He’d decided once again that he better start dusting off his resume. But who would hire a police officer who’d been nationally disgraced? Thank god he was close to getting his paramedic license. Maybe they were desperate enough for paramedics somewhere that they’d hire him. Somewhere like Alaska. Where no one reads newspapers.

For the next hour, these thoughts, in rotation with the same old rationalizations he’d been making to himself this last month (“It’s not my fault. Anyone would have reached the same conclusion. How could I know he was a doctor and not a loony?”) ran through his head ceaselessly.

Following House’s reappearance, as the days had turned into weeks, and the details of House’s treatment by the Cambridge Police Department—by one Officer Robinson to be exact— had never surfaced, he had gradually relaxed, very gradually, one nerve fiber at a time. House, he concluded just days ago, must have no memory of that time, must have forgotten his—Robinson’s—reprehensible mishandling of his case. Thank the lord.

Then the door to the precinct house had opened, a tall, vaguely familiar looking man in a tan suit and red tie had walked in, leaning on a cane and talking to another man, and announced himself to the woman at the front desk: “I’m Dr. House, and I’m here to see Chief Potter.”

Robinson had nearly shat himself.

But the gaze that House swept around the room had lingered only briefly on him, very briefly, before Robinson found something fascinating in his bottom desk drawer that required close scrutiny. And when he had dared to glance up again, House was leaving the building without a word.

He had dodged that bullet. House was just here to get his bike. He had not remembered or recognized Robinson. If he had, Robinson told himself, he would have told every newspaper everywhere by now. He would have alerted Chief Potter, too. Robinson would long ago have been toast. No, he and his job were safe. He could breathe again.


Sitting in the back of the Chief’s car, Wilson was getting an earful, and what he heard was dumbfounding. For the first time, in plain, measured tones, House was relating the details of exactly what had happened to him four weeks ago, or at least those details relevant to Chief Potter: from his first arrest, to being forced out of the park at dusk, to his efforts to report himself and his motorcycle as missing. He was for the most part precise and careful, like a witness on the witness stand. But he mentioned no names, nothing that would give away anyone’s identity.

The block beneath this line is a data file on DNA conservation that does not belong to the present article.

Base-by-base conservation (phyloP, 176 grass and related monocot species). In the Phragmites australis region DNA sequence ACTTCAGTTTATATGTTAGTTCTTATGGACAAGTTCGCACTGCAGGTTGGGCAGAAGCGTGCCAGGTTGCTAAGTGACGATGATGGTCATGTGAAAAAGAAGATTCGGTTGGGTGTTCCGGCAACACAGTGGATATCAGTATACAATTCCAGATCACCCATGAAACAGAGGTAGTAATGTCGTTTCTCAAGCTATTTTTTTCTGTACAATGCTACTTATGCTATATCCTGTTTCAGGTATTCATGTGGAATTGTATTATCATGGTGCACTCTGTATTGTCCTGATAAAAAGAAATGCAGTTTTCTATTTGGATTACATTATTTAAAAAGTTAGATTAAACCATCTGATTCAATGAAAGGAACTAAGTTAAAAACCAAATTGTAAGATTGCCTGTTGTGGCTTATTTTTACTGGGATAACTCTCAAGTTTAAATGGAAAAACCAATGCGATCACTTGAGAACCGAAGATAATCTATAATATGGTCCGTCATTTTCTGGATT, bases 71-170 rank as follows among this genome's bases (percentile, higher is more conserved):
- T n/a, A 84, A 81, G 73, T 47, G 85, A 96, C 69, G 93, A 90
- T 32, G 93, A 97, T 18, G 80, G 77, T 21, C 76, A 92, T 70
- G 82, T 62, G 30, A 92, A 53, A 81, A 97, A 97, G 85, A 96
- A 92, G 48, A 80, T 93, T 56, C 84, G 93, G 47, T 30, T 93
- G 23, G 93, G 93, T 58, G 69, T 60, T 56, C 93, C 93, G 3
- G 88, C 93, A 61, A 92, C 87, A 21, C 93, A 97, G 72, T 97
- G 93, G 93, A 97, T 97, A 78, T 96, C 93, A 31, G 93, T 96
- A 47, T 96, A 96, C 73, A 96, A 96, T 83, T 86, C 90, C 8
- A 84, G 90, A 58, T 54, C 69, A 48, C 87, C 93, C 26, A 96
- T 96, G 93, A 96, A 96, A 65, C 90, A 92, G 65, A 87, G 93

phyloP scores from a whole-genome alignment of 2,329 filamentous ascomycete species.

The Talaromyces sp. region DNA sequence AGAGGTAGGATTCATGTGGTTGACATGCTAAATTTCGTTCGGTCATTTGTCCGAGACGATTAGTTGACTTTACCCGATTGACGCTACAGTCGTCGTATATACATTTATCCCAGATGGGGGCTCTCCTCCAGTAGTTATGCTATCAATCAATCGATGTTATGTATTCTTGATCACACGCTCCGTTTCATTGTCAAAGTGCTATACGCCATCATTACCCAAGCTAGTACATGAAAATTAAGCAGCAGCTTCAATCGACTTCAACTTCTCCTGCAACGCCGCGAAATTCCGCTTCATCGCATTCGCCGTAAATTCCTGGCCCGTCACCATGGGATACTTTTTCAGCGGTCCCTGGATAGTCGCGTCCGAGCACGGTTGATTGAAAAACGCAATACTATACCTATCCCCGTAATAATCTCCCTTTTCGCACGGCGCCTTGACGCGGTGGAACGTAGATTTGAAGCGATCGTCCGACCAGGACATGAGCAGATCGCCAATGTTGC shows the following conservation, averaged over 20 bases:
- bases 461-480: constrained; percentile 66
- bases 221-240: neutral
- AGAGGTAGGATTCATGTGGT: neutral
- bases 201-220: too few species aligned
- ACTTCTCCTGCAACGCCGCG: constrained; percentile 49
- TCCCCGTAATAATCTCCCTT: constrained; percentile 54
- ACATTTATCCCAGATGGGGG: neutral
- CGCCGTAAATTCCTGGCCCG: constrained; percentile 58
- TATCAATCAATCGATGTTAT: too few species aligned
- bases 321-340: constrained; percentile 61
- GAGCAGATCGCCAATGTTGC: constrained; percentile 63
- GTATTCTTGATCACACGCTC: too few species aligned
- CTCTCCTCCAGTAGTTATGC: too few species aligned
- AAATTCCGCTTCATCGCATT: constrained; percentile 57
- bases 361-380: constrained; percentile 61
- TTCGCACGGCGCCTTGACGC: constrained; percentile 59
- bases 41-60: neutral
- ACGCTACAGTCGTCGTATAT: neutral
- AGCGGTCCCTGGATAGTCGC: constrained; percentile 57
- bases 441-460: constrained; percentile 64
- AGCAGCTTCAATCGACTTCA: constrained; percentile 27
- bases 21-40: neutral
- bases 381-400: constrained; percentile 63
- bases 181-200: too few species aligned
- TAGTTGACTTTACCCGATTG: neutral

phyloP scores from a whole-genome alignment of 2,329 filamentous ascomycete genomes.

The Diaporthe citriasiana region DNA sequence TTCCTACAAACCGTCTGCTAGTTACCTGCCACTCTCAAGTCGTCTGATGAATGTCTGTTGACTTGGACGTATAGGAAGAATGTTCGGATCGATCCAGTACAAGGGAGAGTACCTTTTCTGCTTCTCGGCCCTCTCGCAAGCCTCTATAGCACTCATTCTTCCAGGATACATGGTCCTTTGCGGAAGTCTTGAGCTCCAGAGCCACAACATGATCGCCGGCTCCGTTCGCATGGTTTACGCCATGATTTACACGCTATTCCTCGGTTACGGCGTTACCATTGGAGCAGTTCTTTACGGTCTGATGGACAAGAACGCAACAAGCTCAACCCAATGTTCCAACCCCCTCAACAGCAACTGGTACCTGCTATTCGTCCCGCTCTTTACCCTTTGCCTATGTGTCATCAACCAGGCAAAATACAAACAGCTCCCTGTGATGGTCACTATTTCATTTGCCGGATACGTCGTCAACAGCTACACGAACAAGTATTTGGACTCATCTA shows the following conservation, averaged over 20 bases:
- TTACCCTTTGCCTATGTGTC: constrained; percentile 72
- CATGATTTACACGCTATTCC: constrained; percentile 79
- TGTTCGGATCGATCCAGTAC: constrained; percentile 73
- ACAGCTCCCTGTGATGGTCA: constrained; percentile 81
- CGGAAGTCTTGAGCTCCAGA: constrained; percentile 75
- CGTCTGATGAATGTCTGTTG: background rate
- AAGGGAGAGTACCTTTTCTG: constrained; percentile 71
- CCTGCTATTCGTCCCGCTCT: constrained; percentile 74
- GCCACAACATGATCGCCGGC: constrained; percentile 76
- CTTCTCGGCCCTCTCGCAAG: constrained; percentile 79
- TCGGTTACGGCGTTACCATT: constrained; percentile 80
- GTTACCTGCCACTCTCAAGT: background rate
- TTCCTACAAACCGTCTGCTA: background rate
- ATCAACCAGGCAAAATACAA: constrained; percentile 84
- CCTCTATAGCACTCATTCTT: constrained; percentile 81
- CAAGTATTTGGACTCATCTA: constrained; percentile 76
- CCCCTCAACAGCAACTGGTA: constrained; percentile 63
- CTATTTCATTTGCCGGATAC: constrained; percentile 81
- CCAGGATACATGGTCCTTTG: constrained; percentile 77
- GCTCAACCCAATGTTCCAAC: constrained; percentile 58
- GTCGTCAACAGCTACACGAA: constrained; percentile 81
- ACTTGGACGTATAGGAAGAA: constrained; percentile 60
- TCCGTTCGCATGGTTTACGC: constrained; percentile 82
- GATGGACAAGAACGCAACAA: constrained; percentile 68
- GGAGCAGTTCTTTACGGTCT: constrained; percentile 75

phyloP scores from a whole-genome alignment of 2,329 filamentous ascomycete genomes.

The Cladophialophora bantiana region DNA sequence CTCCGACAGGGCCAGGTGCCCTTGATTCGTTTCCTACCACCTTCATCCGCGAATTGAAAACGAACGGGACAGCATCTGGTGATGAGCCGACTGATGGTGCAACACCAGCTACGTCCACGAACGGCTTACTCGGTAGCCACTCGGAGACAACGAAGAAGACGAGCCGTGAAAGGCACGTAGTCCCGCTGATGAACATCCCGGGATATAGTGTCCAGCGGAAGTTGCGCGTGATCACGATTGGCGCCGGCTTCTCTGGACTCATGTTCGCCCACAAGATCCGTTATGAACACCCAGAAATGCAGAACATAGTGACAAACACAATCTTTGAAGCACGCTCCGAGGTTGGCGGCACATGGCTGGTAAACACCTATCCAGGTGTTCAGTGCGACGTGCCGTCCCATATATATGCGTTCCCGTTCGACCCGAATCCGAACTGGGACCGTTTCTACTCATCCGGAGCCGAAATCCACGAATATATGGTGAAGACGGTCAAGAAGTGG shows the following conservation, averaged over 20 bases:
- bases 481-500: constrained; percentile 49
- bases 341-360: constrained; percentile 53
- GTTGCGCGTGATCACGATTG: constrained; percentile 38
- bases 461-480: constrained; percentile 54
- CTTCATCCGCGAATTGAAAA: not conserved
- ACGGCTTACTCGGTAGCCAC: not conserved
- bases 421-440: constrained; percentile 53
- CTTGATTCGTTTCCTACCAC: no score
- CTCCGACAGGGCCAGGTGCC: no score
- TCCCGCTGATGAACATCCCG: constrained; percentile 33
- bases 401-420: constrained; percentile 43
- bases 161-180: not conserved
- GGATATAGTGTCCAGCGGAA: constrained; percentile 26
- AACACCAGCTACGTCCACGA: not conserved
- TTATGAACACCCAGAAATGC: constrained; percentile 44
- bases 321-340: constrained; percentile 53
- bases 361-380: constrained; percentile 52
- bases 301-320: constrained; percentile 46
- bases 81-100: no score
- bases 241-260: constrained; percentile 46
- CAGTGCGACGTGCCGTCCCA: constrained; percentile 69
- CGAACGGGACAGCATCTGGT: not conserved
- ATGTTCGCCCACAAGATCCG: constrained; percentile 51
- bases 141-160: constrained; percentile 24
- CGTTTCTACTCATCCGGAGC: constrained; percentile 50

Potter listened in complete silence. Just as House finished his narrative, Wilson’s phone rang. He glanced at the caller ID and passed the phone forward.

“It’s for you,” he told House. “USA Today.”

House held the cell phone without answering it. He gave Potter a long look. “I wonder,” he said, glancing down at the phone, “what the Cambridge Police Department might be prepared to do to improve its treatment of the homeless population?”

Potter looked at the still ringing cell phone and then back to House. “Yes,” he said slowly. “The homeless. It’s something I care very much about.”

“Good,” said House. He passed the phone back to Wilson without a glance. “Tell USA Today I’m not available.”


The motorcycle was a poor, twisted, mud-covered wreck. By some miracle, House’s cane was still attached to the side. Wilson popped it off and handed it to House, who promptly ditched the other cane in a trash can. House began asking the Chief about arrangements to have the bike towed to New Jersey.

When Potter realized that House was going to try to salvage the bike instead of selling it to a local junkyard, he stopped him. “My brother-in-law’s a miracle worker with motorcycles,” he said. “I’m sure he’d like to work on this one for you.” Then he added hastily, “As a favor to me, of course.”

House smiled for the first time that day.


Despite everything, despite all his rationalizations, Robinson was still panicky when the Chief and Dr. House returned that afternoon. He saw them confer briefly at the door. Potter shot a startled look right at Robinson, and nodded slowly. House made his departure, without a backward glance.

Robinson’s heart was in his throat as Potter made his way over to his desk. He felt the blood drain from his face.

“Officer Robinson,” began Potter in a not unfriendly voice. “I thought you’d like to be the first to know that the Department will be developing a new policy regarding the homeless.”


“Yes. And before he left Dr. House mentioned that you looked like the kind of man who might like to chair the committee in charge of creating that new policy. It shouldn’t take more than, let’s say, five hours a week for the next few months.”

“He did? I mean, yes. Yes, of course.”

“And he also suggested that you might like to set an example for the rest of the force, seeing as you’ll be chairing this committee, by volunteering four hours a week at the soup kitchen.”


“You won’t be paid for it, of course.”

“No, of course not. That would be…wrong.”

“Great! That’s settled then.” Potter clapped him on the back and turned to leave.

“Chief Potter, sir?” The Chief paused and gave him a raised eyebrow. “How did Dr. House know that I, that I’d be happy to—or rather that I was the right man for all this?”

“You know, he couldn’t really say how he knew. Let’s call it a hunch. A lucky hunch.”

“Lucky,” repeated Robinson as he sank to his chair. “Very lucky.”


The doctor at the free clinic didn’t get off quite as easily.

By the time House was through with his boss—which took a while as Good Morning America, The New York Times, and the Boston Globe kept interrupting with phone calls; someone seemed to have informed the press that House was suddenly eager to do interviews—there was general agreement that the clinic needed to open a satellite office actually inside the homeless shelter, Halfway Home, and that this office should be funded by the hospital attached to the free clinic.

“It’ll be expensive to run,” said House, rising to his feet, and finally turning off his cell phone with a show of annoyance as yet another press call came through.